Last week I made my way to San Jose (yes, I knew the way) to join the discussion at SMX West. What began as the conference for search marketers, SMX has expanded to help marketers connect the dots across the digital landscape – from search and beyond.

This broadening of the scope could be seen in the many cross-channel sessions offered during the show, one of which I had the pleasure of joining on stage. The session, Search & Social: Better Together, featured Ellen White of Team Detroit and was moderated by Search Engine Land Community Editor, Lauren Donovan.


Additionally, I was a part of a panel at the end of the day to share key takeaways from the show. I classified my learnings into 4 themes – content, context, consumers, & convergence – or as I like to call them, the 4 β€œcons” that are actually pros. So, let’s breakdown these pro-cons.


While there was no content-specific track, there were several sessions devoted to improving content marketing practices, and many speakers addressed the importance of compelling content and creative. Whether running organic or paid programs, strong content is the foundation. If the foundation is weak, the performance and outcomes will also be lackluster.


Once you’ve mastered good content, make sure it can reach your audience in a contextually relevant way. These days, this definitely means a mobile-first mindset. Speakers shared strategies for converting the mobile visitor, maximizing the mobile experience, and acing app engagement.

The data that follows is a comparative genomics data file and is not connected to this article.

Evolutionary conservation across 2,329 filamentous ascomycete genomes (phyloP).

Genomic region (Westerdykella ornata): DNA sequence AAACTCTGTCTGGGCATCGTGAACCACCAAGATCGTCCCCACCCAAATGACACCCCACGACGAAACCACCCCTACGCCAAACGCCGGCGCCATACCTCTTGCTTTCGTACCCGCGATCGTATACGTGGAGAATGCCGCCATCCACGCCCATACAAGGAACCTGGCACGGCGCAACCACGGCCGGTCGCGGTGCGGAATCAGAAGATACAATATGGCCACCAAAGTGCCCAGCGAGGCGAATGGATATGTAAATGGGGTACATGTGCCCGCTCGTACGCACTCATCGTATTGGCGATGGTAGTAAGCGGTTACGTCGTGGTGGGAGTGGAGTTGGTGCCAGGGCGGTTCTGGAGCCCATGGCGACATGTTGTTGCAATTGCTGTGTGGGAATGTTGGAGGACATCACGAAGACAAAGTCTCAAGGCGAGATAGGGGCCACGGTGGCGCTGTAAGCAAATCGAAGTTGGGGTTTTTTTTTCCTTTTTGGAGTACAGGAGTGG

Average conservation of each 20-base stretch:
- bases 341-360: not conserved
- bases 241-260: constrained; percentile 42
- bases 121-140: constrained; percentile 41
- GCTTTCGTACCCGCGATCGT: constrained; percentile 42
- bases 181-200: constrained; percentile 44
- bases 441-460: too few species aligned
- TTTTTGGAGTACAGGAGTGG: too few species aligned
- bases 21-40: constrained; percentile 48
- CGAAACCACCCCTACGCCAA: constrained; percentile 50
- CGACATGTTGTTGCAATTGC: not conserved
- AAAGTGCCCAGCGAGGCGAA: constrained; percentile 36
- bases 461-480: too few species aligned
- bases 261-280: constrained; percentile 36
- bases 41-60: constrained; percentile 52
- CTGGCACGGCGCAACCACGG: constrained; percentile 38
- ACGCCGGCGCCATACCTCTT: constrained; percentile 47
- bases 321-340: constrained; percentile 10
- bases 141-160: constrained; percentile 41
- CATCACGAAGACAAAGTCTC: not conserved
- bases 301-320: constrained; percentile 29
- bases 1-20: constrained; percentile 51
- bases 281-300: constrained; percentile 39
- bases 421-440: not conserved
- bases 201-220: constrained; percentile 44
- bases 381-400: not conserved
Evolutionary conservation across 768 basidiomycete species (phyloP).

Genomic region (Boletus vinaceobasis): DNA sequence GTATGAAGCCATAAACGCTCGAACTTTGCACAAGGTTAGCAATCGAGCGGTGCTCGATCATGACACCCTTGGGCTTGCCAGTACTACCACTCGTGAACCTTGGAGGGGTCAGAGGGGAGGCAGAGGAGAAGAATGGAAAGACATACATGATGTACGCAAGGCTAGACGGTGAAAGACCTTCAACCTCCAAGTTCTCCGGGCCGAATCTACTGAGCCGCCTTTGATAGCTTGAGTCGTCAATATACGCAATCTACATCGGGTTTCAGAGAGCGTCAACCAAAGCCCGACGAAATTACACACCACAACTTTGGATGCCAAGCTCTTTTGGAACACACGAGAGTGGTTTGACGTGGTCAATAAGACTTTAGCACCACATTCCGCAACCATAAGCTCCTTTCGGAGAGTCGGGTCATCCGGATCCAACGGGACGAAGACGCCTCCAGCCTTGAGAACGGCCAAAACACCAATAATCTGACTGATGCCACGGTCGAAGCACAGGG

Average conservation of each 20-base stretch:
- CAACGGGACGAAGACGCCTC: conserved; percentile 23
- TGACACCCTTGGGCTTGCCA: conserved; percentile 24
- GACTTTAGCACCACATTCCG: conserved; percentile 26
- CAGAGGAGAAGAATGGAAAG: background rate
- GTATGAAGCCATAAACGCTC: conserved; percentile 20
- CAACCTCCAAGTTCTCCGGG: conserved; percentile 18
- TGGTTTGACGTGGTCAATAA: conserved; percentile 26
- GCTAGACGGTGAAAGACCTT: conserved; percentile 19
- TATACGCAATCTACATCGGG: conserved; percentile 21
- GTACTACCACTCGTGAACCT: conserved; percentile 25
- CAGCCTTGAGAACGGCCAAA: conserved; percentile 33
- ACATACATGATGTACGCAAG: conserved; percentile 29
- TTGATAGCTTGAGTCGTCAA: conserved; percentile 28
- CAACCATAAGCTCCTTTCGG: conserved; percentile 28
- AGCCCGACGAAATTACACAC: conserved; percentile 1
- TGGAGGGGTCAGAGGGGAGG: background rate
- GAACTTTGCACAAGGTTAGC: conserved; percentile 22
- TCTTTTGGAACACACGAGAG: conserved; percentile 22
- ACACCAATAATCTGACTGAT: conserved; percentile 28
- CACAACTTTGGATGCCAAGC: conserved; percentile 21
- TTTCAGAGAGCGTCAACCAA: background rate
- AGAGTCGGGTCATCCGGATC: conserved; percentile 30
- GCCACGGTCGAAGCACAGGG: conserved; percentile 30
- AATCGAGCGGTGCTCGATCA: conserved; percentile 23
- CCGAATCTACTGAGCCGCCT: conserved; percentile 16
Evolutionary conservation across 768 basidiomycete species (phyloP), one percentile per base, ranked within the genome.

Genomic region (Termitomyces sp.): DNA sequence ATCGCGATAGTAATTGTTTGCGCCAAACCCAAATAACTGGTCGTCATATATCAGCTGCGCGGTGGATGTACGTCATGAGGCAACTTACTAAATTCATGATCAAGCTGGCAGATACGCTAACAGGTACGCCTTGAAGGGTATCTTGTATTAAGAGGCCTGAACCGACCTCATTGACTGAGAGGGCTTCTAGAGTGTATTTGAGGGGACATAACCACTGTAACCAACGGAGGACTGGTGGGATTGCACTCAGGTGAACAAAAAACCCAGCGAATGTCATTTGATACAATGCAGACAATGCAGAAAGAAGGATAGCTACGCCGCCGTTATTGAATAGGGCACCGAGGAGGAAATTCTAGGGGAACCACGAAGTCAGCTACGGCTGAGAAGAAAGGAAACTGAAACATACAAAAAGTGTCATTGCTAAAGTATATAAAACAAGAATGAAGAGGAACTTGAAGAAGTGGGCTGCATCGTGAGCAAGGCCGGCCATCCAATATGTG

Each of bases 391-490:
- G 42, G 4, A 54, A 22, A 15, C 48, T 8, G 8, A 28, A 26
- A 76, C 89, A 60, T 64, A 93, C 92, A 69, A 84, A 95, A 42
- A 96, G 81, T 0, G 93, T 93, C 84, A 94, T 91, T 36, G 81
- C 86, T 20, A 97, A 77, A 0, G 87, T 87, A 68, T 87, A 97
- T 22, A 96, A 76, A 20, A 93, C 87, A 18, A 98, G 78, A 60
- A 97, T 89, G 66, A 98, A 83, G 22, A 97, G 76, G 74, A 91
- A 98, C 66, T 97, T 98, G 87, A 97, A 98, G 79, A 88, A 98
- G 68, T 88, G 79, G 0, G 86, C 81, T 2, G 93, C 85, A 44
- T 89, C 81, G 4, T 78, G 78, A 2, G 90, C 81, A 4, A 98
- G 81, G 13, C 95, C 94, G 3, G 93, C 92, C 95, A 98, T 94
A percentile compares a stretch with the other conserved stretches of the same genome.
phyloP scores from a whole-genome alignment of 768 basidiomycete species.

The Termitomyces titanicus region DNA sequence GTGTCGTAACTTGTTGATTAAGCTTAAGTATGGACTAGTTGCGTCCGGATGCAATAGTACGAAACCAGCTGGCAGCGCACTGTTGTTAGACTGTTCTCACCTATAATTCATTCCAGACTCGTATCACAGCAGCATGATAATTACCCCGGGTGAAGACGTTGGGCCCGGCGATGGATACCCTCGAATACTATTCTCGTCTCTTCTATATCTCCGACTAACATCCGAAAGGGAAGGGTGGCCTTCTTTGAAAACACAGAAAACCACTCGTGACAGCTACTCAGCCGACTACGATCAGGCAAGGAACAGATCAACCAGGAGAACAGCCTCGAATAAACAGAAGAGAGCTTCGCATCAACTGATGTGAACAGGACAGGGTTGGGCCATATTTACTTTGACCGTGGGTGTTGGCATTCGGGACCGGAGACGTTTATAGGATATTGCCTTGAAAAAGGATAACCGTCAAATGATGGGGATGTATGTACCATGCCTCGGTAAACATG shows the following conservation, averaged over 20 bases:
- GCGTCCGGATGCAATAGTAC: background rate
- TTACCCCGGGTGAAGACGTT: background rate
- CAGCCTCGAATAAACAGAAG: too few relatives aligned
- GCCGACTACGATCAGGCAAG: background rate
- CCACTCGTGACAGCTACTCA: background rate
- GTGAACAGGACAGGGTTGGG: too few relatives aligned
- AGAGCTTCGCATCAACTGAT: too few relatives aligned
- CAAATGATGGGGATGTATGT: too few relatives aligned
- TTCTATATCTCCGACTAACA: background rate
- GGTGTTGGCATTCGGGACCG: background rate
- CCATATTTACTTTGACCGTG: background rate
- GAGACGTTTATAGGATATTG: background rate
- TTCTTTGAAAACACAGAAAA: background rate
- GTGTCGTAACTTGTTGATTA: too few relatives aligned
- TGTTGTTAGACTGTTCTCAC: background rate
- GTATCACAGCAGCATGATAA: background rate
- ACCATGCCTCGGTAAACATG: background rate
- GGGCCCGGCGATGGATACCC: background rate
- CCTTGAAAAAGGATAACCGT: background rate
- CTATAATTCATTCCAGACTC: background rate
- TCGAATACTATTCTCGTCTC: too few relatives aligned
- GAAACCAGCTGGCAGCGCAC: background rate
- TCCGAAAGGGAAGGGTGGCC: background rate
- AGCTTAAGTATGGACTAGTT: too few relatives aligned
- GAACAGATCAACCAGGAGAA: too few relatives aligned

When it comes to framing your content, thinking about context, and developing your plans, I think all the speakers agreed that a consumer-centric approach was key. There was lots of talking about alignment to the buyer’s journey in all parts of your program – from keyword research to attribution.


Like the session I joined, there were multiple discussions on the breaking down of channel silos to create cross-channel coordination and the opening up of data to inform programs in a more holistic manner. And, if we’re talking big-picture themes from the conference, I think the idea of convergence of marketing and technology fits that bill.

We’re at a critical tipping point where marketers are becoming more sophisticated and technology is growing more innovative. This blending of the art and science of marketing is creating new, exciting opportunities for advertisers, and the future looks bright.

If you missed the show, click here to review the speaker presentations and uncover additional trends and topics.